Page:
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Malaysia splits with Asean on China Sea threat

MALAYSIA differed with fellow Southeast Asian claimants in the South China Sea on the threat posed by China, dismissing concerns about patrols off its coast.

Malaysia is not worried about how often Chinese ships patrol the areas it claims in the waters, Defense Minister Hishammuddin Hussein said in an interview in Brunei Darussalam on Wednesday.

Chinese Navy ships in March visited James Shoal off Malaysia, near where Royal Dutch Shell Plc. and Petroliam Nasional Bhd. have oil-and-gas operations.

“Just because you have enemies, doesn’t mean your enemies are my enemies,” Hishammuddin said on the sidelines of meetings with counterparts from the Association of Southeast Asian Nations (Asean) as well as the US, China and Japan.

The Chinese “can patrol every day, but if their intention is not to go to war” it is of less concern, he said. “I think we have enough level of trust that we will not be moved by day-to-day politics or emotions.”

Malaysia is one of six claimants to land features in the South China Sea, an area where competition for gas and fish has led to boats being rammed and survey cables cut. The Philippines and Vietnam reject China’s map of the sea, first published in the 1940s, as a basis for joint exploration.

Malaysia could consider collaborating on the development of oil and gas resources with China in the area, Hishammuddin said.

“Provided our friends in Asean know, those who have an interest in the region know, and if they want to object, I would like to know why?” Hishammuddin said. “If they’re just objecting for the sake of objecting, that doesn’t make sense.”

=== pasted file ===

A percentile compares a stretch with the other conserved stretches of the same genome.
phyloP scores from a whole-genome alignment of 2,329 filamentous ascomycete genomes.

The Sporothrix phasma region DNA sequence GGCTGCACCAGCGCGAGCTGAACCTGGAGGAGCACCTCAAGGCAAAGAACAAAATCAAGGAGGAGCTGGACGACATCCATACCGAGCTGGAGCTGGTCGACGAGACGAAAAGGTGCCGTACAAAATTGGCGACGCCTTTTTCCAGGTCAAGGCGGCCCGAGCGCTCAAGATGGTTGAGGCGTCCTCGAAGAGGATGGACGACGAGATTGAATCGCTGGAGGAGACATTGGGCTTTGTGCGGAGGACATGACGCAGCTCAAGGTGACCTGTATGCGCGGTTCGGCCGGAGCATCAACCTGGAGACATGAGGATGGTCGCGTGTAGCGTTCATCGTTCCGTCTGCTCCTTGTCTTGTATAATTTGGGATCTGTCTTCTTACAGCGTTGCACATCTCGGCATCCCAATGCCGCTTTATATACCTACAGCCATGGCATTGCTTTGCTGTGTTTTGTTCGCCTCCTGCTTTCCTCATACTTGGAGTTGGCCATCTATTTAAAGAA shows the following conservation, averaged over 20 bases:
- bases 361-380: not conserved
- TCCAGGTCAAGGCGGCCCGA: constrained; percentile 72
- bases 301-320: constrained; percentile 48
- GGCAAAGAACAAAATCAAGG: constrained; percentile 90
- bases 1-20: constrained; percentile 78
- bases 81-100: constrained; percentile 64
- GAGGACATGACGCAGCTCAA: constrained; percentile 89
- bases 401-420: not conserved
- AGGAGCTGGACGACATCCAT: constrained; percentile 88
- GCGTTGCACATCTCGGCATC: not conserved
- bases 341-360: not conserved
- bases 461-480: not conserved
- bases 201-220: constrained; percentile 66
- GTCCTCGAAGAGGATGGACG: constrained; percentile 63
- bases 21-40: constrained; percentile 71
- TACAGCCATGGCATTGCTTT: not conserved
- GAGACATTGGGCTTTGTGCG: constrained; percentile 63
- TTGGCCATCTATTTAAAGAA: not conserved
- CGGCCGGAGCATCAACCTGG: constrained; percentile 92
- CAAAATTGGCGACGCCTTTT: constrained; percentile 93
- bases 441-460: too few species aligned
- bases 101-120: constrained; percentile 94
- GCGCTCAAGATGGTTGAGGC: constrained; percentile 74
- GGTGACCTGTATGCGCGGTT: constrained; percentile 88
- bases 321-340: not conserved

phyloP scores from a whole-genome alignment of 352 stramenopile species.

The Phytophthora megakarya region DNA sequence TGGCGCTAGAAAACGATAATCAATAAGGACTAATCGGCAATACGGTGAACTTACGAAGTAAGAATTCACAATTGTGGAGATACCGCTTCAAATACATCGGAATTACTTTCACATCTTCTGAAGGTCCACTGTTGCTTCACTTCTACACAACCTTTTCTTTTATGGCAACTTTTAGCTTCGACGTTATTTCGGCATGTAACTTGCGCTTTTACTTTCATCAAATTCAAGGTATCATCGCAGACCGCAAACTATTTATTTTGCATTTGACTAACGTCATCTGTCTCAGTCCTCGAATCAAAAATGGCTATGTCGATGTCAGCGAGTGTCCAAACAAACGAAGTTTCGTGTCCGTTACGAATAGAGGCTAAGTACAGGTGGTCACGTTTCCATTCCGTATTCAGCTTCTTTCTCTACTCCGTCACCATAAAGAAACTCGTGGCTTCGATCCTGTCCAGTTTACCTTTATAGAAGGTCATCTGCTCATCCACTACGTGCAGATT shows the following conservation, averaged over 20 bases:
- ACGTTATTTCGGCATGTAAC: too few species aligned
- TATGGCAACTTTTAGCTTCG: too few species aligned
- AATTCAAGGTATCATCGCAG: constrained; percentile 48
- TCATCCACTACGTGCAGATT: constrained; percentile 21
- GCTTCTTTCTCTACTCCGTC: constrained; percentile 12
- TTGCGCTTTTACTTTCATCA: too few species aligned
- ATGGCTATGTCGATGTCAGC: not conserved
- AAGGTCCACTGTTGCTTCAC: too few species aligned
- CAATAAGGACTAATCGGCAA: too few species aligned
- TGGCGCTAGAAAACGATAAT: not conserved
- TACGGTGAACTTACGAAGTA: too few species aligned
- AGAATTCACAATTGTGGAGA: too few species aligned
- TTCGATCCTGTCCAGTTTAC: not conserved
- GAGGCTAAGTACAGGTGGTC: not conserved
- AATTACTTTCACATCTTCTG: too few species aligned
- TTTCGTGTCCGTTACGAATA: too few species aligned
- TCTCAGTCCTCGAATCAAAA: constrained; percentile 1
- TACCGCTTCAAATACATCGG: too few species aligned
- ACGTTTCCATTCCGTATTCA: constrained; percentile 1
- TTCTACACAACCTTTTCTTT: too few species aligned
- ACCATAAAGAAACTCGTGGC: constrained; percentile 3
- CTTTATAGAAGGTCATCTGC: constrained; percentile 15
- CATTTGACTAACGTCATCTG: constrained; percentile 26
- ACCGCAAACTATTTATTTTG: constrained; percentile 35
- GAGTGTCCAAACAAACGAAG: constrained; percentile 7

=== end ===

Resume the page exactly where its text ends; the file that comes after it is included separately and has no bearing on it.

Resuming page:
China National Offshore Oil Corp. estimates the South China Sea may hold about five times more undiscovered natural gas than the country’s current proved reserves, according to the US Energy Information Administration.

In June Malaysia Prime Minister Najib Razak called for parties to jointly develop resources to avoid conflict and prevent “extra-regional states” from becoming involved.

Najib cited a joint development zone in waters claimed by Thailand and Malaysia as a precedent that could be applied in the South China Sea.

China has agreed to talks on a code of conduct for the area, with discussions to begin in September.

US Defense Secretary Chuck Hagel is meeting Hishammuddin on Thursday, alongside defense ministers from Asean, China, Japan and South Korea, for the second Asean Defense Ministers’ Meeting-Plus security summit.

Host Brunei, which claims some of the South China Sea, has suggested setting up a hotline to address disputes in the waters, said a senior US defense official who can’t be named according to government policy. That proposal has been under discussion for some months with Asean talking about other ways to avert conflict, such as no first use of force and holding exercises on avoiding collisions at sea, the official said.

Hagel will visit Vietnam next year at the invitation of Vietnam’s defense minister, according to the US official. Hagel also met his counterpart from Myanmar for talks in Brunei yesterday, the first meeting of top defense figures from the two countries in 20 years, the official said.


In Photo: “Just because you have enemies, doesn’t mean your enemies are my enemies,” said Hishammuddin Hussein, Malaysia’s minister of defense, on the sidelines of meetings with counterparts from the Association of Southeast Asian Nations as well as the US, China and Japan. (Bloomberg)


 

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